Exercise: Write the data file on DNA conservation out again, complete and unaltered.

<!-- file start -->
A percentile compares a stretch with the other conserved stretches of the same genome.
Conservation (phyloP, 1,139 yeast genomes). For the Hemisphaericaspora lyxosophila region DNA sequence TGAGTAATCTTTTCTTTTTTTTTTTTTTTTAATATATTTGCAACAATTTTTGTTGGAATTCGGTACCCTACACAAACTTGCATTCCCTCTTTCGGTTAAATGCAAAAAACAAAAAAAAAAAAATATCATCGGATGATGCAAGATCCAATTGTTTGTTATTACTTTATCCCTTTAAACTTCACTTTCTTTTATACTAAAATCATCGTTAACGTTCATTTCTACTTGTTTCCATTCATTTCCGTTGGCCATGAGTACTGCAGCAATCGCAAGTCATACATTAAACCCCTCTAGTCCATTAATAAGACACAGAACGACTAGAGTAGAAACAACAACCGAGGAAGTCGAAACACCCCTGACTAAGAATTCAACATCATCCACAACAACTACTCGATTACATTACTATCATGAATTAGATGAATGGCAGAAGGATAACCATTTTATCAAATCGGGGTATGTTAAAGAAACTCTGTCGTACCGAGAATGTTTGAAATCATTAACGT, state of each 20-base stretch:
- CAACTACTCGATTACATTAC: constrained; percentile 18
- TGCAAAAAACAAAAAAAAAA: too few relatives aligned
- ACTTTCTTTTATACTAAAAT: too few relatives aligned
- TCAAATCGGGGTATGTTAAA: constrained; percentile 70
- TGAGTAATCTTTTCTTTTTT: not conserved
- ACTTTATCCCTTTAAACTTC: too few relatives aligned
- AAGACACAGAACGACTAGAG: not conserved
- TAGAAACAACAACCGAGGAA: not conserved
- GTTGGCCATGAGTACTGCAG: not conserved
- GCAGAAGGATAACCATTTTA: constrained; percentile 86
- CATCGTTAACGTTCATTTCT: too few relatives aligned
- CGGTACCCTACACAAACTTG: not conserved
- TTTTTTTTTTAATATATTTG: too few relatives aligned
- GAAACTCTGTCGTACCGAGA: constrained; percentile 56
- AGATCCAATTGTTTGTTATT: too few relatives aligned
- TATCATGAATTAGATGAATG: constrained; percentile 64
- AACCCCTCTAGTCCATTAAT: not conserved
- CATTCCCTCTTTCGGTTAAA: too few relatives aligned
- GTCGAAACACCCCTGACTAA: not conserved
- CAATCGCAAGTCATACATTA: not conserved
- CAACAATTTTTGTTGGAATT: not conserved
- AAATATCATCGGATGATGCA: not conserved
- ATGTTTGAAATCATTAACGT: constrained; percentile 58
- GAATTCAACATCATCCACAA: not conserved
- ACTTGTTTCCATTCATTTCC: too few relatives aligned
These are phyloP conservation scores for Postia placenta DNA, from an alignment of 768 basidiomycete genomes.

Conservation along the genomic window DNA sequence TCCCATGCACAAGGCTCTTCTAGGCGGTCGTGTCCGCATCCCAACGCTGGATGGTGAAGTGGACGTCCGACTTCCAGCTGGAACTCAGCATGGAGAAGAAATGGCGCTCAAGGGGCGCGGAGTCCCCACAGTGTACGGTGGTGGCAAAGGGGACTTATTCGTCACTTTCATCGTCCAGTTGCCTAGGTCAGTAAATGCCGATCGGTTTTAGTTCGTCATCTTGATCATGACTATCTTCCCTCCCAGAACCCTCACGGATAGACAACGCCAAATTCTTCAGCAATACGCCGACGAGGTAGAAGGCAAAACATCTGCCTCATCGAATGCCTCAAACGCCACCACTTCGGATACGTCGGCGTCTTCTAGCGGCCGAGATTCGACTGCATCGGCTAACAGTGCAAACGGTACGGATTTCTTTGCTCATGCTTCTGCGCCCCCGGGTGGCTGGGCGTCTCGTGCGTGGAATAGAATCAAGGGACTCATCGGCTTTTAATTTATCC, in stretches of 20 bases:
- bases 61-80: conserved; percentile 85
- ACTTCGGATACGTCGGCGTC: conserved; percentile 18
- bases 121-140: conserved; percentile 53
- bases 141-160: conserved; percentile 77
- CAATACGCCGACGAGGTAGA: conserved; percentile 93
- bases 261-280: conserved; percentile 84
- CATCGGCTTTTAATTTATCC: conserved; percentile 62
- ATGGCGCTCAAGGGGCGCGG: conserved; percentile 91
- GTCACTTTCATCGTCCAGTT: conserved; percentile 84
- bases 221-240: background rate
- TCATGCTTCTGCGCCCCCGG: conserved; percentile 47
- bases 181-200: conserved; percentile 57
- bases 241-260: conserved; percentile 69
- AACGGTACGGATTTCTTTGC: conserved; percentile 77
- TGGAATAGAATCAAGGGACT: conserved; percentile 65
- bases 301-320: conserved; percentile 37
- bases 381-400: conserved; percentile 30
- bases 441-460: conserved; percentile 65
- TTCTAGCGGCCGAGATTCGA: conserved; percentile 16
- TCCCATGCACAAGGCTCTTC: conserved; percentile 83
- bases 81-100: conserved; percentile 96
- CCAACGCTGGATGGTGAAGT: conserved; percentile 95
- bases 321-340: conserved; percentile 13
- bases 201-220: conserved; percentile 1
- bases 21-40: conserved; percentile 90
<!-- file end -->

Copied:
A percentile compares a stretch with the other conserved stretches of the same genome.
Conservation (phyloP, 1,139 yeast genomes). For the Hemisphaericaspora lyxosophila region DNA sequence TGAGTAATCTTTTCTTTTTTTTTTTTTTTTAATATATTTGCAACAATTTTTGTTGGAATTCGGTACCCTACACAAACTTGCATTCCCTCTTTCGGTTAAATGCAAAAAACAAAAAAAAAAAAATATCATCGGATGATGCAAGATCCAATTGTTTGTTATTACTTTATCCCTTTAAACTTCACTTTCTTTTATACTAAAATCATCGTTAACGTTCATTTCTACTTGTTTCCATTCATTTCCGTTGGCCATGAGTACTGCAGCAATCGCAAGTCATACATTAAACCCCTCTAGTCCATTAATAAGACACAGAACGACTAGAGTAGAAACAACAACCGAGGAAGTCGAAACACCCCTGACTAAGAATTCAACATCATCCACAACAACTACTCGATTACATTACTATCATGAATTAGATGAATGGCAGAAGGATAACCATTTTATCAAATCGGGGTATGTTAAAGAAACTCTGTCGTACCGAGAATGTTTGAAATCATTAACGT, state of each 20-base stretch:
- CAACTACTCGATTACATTAC: constrained; percentile 18
- TGCAAAAAACAAAAAAAAAA: too few relatives aligned
- ACTTTCTTTTATACTAAAAT: too few relatives aligned
- TCAAATCGGGGTATGTTAAA: constrained; percentile 70
- TGAGTAATCTTTTCTTTTTT: not conserved
- ACTTTATCCCTTTAAACTTC: too few relatives aligned
- AAGACACAGAACGACTAGAG: not conserved
- TAGAAACAACAACCGAGGAA: not conserved
- GTTGGCCATGAGTACTGCAG: not conserved
- GCAGAAGGATAACCATTTTA: constrained; percentile 86
- CATCGTTAACGTTCATTTCT: too few relatives aligned
- CGGTACCCTACACAAACTTG: not conserved
- TTTTTTTTTTAATATATTTG: too few relatives aligned
- GAAACTCTGTCGTACCGAGA: constrained; percentile 56
- AGATCCAATTGTTTGTTATT: too few relatives aligned
- TATCATGAATTAGATGAATG: constrained; percentile 64
- AACCCCTCTAGTCCATTAAT: not conserved
- CATTCCCTCTTTCGGTTAAA: too few relatives aligned
- GTCGAAACACCCCTGACTAA: not conserved
- CAATCGCAAGTCATACATTA: not conserved
- CAACAATTTTTGTTGGAATT: not conserved
- AAATATCATCGGATGATGCA: not conserved
- ATGTTTGAAATCATTAACGT: constrained; percentile 58
- GAATTCAACATCATCCACAA: not conserved
- ACTTGTTTCCATTCATTTCC: too few relatives aligned
These are phyloP conservation scores for Postia placenta DNA, from an alignment of 768 basidiomycete genomes.

Conservation along the genomic window DNA sequence TCCCATGCACAAGGCTCTTCTAGGCGGTCGTGTCCGCATCCCAACGCTGGATGGTGAAGTGGACGTCCGACTTCCAGCTGGAACTCAGCATGGAGAAGAAATGGCGCTCAAGGGGCGCGGAGTCCCCACAGTGTACGGTGGTGGCAAAGGGGACTTATTCGTCACTTTCATCGTCCAGTTGCCTAGGTCAGTAAATGCCGATCGGTTTTAGTTCGTCATCTTGATCATGACTATCTTCCCTCCCAGAACCCTCACGGATAGACAACGCCAAATTCTTCAGCAATACGCCGACGAGGTAGAAGGCAAAACATCTGCCTCATCGAATGCCTCAAACGCCACCACTTCGGATACGTCGGCGTCTTCTAGCGGCCGAGATTCGACTGCATCGGCTAACAGTGCAAACGGTACGGATTTCTTTGCTCATGCTTCTGCGCCCCCGGGTGGCTGGGCGTCTCGTGCGTGGAATAGAATCAAGGGACTCATCGGCTTTTAATTTATCC, in stretches of 20 bases:
- bases 61-80: conserved; percentile 85
- ACTTCGGATACGTCGGCGTC: conserved; percentile 18
- bases 121-140: conserved; percentile 53
- bases 141-160: conserved; percentile 77
- CAATACGCCGACGAGGTAGA: conserved; percentile 93
- bases 261-280: conserved; percentile 84
- CATCGGCTTTTAATTTATCC: conserved; percentile 62
- ATGGCGCTCAAGGGGCGCGG: conserved; percentile 91
- GTCACTTTCATCGTCCAGTT: conserved; percentile 84
- bases 221-240: background rate
- TCATGCTTCTGCGCCCCCGG: conserved; percentile 47
- bases 181-200: conserved; percentile 57
- bases 241-260: conserved; percentile 69
- AACGGTACGGATTTCTTTGC: conserved; percentile 77
- TGGAATAGAATCAAGGGACT: conserved; percentile 65
- bases 301-320: conserved; percentile 37
- bases 381-400: conserved; percentile 30
- bases 441-460: conserved; percentile 65
- TTCTAGCGGCCGAGATTCGA: conserved; percentile 16
- TCCCATGCACAAGGCTCTTC: conserved; percentile 83
- bases 81-100: conserved; percentile 96
- CCAACGCTGGATGGTGAAGT: conserved; percentile 95
- bases 321-340: conserved; percentile 13
- bases 201-220: conserved; percentile 1
- bases 21-40: conserved; percentile 90